Book Image

Concurrent Patterns and Best Practices

By : Atul S. Khot
Book Image

Concurrent Patterns and Best Practices

By: Atul S. Khot

Overview of this book

Selecting the correct concurrency architecture has a significant impact on the design and performance of your applications. Concurrent design patterns help you understand the different characteristics of parallel architecture to make your code faster and more efficient. This book will help Java developers take a hands-on approach to building scalable and distributed apps by following step-by-step explanations of essential concepts and practical examples. You’ll begin with basic concurrency concepts and delve into the patterns used for explicit locking, lock-free programming, futures, and actors. You’ll explore coding with multithreading design patterns, including master, slave, leader, follower, and map-reduce, and then move on to solve problems using synchronizer patterns. You'll even discover the rationale for these patterns in distributed and parallel applications, and understand how future composition, immutability, and the monadic flow help you create more robust code. By the end of the book, you’ll be able to use concurrent design patterns to build high performance applications confidently.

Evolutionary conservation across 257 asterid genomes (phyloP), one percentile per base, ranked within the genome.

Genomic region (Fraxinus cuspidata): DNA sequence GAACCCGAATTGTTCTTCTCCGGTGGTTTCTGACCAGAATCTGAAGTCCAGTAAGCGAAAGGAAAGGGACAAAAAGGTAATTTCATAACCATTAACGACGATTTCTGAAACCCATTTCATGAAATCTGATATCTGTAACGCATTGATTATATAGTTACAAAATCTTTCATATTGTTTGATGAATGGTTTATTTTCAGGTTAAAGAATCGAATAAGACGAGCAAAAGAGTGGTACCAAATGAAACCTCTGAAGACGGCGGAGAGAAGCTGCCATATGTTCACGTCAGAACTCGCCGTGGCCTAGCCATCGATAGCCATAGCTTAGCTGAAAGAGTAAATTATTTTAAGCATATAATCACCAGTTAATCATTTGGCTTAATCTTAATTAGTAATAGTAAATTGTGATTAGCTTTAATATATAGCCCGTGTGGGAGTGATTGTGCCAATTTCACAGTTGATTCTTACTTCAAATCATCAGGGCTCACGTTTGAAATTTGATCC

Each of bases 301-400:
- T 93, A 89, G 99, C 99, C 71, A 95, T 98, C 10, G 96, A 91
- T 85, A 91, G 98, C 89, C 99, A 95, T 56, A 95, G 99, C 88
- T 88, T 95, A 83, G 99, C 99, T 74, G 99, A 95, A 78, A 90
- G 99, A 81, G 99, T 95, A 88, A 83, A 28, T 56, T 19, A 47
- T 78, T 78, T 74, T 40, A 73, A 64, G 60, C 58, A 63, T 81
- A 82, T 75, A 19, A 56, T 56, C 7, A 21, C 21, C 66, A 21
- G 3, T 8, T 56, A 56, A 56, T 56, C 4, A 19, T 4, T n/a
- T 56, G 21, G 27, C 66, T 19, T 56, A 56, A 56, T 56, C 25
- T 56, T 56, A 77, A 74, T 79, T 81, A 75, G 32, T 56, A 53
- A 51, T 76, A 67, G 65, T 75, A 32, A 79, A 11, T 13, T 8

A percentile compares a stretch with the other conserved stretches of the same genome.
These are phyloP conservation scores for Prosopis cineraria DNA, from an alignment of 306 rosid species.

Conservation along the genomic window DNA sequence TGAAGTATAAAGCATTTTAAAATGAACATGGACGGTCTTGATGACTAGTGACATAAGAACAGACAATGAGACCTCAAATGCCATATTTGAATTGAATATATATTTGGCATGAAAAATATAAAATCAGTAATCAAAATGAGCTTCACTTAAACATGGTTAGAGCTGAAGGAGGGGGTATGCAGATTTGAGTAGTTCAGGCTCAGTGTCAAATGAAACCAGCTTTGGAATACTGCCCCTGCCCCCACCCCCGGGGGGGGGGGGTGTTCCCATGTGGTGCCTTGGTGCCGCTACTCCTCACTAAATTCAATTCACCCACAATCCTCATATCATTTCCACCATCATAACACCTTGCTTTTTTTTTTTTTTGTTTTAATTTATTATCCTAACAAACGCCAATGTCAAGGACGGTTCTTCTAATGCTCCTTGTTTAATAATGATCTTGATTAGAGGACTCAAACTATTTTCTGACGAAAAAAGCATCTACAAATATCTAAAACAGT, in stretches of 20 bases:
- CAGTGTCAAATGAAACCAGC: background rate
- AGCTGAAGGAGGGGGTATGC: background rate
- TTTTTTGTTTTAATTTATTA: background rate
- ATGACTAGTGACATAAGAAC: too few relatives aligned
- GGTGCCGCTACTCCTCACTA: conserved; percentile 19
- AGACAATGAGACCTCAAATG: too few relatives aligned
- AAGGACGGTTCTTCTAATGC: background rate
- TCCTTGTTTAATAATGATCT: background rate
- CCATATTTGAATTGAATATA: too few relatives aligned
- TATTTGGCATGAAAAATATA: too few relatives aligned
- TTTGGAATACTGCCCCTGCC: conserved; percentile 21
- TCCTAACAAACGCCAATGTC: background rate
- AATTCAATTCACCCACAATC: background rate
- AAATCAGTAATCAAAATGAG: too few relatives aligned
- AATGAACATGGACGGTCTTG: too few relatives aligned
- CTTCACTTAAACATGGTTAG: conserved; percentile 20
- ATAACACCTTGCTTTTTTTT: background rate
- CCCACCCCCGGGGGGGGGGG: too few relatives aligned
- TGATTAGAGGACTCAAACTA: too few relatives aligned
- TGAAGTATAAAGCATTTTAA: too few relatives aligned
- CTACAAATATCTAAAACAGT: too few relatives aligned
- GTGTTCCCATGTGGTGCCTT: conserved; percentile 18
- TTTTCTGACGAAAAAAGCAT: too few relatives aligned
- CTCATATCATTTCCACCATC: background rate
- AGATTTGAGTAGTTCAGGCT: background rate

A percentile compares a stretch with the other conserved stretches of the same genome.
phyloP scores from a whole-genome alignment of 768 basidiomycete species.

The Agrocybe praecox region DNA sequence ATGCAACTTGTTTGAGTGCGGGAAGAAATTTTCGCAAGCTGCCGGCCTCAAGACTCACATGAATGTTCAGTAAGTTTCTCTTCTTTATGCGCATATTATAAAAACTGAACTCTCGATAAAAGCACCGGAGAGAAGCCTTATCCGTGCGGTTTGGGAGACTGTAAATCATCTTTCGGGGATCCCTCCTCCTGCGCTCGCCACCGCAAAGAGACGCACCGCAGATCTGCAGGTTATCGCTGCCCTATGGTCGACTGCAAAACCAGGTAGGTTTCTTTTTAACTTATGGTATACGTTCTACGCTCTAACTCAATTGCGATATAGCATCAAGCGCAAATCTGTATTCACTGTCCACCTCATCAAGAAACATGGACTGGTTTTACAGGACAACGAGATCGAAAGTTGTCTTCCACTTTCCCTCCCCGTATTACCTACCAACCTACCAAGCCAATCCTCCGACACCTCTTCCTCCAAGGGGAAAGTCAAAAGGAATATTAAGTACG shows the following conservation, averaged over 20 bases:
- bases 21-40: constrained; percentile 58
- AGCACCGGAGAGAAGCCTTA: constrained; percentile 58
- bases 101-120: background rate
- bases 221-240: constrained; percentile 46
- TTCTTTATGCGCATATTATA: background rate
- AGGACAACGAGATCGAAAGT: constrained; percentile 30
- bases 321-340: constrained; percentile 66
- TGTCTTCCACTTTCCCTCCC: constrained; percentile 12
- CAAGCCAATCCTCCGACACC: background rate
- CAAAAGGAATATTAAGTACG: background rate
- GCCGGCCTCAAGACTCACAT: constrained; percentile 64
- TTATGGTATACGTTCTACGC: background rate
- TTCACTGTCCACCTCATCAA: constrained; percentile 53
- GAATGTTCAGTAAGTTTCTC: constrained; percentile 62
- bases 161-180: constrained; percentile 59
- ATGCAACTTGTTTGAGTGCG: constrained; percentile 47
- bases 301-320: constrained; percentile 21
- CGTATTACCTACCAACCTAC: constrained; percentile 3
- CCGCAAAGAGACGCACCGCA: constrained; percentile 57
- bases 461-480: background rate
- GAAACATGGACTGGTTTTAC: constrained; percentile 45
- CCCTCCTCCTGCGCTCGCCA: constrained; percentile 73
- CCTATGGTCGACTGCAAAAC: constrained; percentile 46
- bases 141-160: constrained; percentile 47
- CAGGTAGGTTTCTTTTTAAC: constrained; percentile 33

Table of Contents (14 chapters)

Chapter 1. Concurrency – An Introduction

–What are concurrency and parallelism? Why should we study them? In this chapter, we will look at the many aspects of the concurrent programming world. The chapter starts with a brief overview of parallel programming and why we need it.  We cover ground pretty fast here, touching upon the basic concepts. 

As two major forces, huge data sizeandfault tolerance drive concurrent programming. As we go through this chapter, some of our examples will touch upon some clustered computing patterns, such as MapReduce. Application scaling is an extremely important concept for today's developer. We will look at how concurrency helps applications scale. Horizontal scaling ( is the magic behind today's massively parallel software systems. 

Concurrency entails communication between the concurrent entities. We will look at two primary concurrency models: message passing and shared memory. We will describe the message passing model using a UNIX shell pipeline. We will then describe the shared memory model and show how explicit synchronization creates so many problems.   

A design pattern is a solution to a design problem in context. Knowledge of the catalog of patterns helps us to come up with a good design for specific problems. This book explains the common concurrency design pattern.   

We will wrap up the chapter by looking at some alternative ways of achieving concurrency, namely the actor paradigm and software transactional memory.  

In this chapter, we will cover the following topics:

  • Concurrency
  • Message passing model  
  • Shared memory and shared state model
  • Of patterns and paradigms